6. Who decides which restaurants get reviewed?
That’s solely my decision. I try to mix things up so that I’m not reviewing similar restaurants back-to-back. Unless a restaurant has changed dramatically (i.e. hired a new chef, overhauled the menu or made major renovations) I won’t review it again for at least two years. Some reviewers are adamant about not reviewing chain restaurants. I review everything because, let’s face it, chains are popular and people want to hear about them.
7. How can you give the same number of stars to a fine dining restaurant and a cheap family restaurant?
Easily. The star system merely tells you whether I think a restaurant (in whatever category) is fair, good, excellent, et cetera. That’s all. For example, I wouldn’t compare Joe’s fish and chip restaurant to Raymonds. But, compared with other fish and chip restaurants, Joe’s might be worth four stars.
8. Have you ever had chefs or restaurants get really upset with you?
Several times, but it’s to be expected. Restaurateurs and chefs want to read positive things about their restaurants. That’s human nature and the vast majority of chefs and restaurateurs work very, very hard to make everything as good as it can possibly be. Then, to be honest, you have some who just don’t get what I do. They believe my role is to be a cheer leader for restaurants. Well, sorry, that’s not restaurant criticism. My job is to write for my readers, period. And to let them know whether a restaurant is worth visiting, how much it will cost, and what I think is good about the restaurant or not so good about it.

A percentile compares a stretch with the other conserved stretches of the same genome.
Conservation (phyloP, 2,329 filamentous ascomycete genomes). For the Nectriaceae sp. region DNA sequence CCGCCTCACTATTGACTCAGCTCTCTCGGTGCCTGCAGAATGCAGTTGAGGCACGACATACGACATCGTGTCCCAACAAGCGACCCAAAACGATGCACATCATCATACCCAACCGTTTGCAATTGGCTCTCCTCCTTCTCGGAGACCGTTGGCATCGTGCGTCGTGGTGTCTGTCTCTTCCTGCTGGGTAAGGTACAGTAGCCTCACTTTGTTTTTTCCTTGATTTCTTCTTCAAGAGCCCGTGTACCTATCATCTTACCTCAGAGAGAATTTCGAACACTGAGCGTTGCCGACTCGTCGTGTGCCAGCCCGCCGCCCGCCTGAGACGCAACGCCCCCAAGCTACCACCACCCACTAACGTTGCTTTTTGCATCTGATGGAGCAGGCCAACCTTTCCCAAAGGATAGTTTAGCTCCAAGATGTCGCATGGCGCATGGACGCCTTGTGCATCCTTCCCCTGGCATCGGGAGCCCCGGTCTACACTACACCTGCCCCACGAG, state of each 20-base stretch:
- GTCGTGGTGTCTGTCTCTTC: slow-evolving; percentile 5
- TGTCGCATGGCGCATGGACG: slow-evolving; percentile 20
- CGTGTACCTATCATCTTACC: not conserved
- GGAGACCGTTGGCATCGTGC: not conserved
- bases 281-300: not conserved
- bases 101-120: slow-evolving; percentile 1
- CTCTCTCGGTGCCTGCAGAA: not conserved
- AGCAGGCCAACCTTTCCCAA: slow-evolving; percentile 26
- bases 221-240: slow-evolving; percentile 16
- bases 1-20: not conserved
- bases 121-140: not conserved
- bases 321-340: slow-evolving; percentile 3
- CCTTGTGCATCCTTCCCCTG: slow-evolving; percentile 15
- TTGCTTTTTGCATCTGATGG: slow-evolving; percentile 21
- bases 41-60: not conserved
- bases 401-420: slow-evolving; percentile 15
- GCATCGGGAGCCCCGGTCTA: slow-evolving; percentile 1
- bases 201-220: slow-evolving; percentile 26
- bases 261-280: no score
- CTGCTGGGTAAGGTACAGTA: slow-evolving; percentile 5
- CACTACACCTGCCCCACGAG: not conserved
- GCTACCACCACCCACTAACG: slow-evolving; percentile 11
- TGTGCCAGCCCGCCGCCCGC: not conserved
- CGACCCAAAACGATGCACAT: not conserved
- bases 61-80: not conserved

9. What’s the best restaurant in St. John’s?
I usually ask people to tell me what kind of food they like and what kind of dining experience they’re after. Then I’ll suggest three or four different places that might suit. It is really up to the individual and his or her likes and dislikes. I have friends who dislike formal dining intensely. They prefer casual, funky places with uncomplicated food and no white cloths. Others absolutely live for the old world charm of white table dining. And for some it’s what they are in the mood for on a particular night.
10. Are your friends afraid to cook for you?
I think some may be, but all my friends are fabulous cooks. A few tell me, jokingly, that they fear I will critique their food. I reassure them that I only review restaurants. Thankfully, I still receive lots of dinner invitations. Besides, it’s more about spending time with friends. There’s nothing better than being invited into a friend’s home for something to eat, maybe a glass of wine, and the enjoyment of one another’s company. Especially at this time of the year.
Karl Wells is an accredited personal chef, author of “Cooking with One Chef One Critic” and recipient of awards from the national body of the Canadian Culinary Federation and the Restaurant Association of Newfoundland and Labrador.
Contact him through his website,
Follow him on Twitter: @karl_wells